Just how seriously the threats should be taken isn't exactly clear, but when the message comes that: A demonstration of your vulnerability will be staged today the concerns do grow. At some point it becomes clear that whoever is behind this is very, very serious. Whoever is behind this has planned things carefully, and they remain comfortably a step or two ahead of Froehlich and Reacher -- and then the FBI, when they're called in to help.
       The supremely confident Reacher -- "Things don't happen to me. I don't get unlucky" -- is justified in some of that self-confidence because he thinks things through calmly and rationally (and it doesn't hurt that he can handle a weapon, and that he's huge and a very well-trained fighter). He tries to instill that confidence in Froehlich too -- she's a professional, but this situation has her questioning a lot. Matters are complicated by the fact that she never really got over Joe -- and that Jack looks a lot like him ..... More than just a bond forms between them.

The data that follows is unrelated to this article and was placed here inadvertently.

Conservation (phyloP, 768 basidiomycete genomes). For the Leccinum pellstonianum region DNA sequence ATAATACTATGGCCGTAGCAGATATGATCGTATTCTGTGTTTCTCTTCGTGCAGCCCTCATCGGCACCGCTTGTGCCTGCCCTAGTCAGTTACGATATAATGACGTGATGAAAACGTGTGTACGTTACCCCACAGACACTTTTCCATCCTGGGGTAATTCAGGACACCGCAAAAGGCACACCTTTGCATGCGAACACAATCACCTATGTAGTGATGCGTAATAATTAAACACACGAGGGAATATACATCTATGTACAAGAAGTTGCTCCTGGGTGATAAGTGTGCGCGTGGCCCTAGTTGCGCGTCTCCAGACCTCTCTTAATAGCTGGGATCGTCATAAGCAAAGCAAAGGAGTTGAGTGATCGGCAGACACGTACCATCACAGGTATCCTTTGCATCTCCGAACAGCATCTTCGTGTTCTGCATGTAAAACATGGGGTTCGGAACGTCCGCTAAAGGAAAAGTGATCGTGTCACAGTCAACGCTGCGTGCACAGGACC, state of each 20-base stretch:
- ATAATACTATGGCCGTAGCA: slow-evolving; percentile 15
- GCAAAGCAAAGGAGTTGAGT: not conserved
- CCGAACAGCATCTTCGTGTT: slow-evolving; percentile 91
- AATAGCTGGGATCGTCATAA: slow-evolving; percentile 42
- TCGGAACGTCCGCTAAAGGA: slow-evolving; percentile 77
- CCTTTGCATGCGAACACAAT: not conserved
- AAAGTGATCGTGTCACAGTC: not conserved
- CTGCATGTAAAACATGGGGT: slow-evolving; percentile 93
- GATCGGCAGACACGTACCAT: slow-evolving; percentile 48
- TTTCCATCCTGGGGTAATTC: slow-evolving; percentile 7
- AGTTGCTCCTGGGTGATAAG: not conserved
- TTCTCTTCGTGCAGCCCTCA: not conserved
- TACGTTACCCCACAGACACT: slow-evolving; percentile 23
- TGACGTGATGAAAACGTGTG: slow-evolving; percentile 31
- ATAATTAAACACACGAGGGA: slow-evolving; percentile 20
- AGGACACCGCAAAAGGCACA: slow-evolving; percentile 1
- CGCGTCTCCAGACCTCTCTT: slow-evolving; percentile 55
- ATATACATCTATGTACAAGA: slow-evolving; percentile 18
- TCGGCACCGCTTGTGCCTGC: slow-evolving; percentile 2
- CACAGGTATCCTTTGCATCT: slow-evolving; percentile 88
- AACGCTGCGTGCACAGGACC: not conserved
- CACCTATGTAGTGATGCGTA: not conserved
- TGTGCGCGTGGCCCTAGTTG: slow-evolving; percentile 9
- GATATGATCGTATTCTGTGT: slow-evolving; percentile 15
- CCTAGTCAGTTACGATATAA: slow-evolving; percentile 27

There are some good feints here -- the mystery as to how one of the threats wound up on Froehlich's boss's desk, for example -- though other clues are a bit more obvious (the origins of the mysterious thumbprints ...) and left dangling too long. The different interests at play -- secret service officers concerned about their careers; the FBI, certain that it's an inside job -- and the completely independent, almost lone wolf Reacher (though here with sidekick Neagley (who has a few issues of her own) helpfully close at hand almost the entire way), as well as the apparent target, Armstrong, make for interesting dynamics. The relationship between Froehlich and Reacher -- complicated by his resemblance to his brother, and the fact that she obviously hasn't gotten over Joe (or his death) -- adds a nicely (if weirdly) complex personal dimension to the story. And Child does the action -- of which, of course, there is a lot -- very well: he slows his scenes down to a crawl, letting things unfold step by small step, in short sentences and paragraphs, making for nicely sustained tension.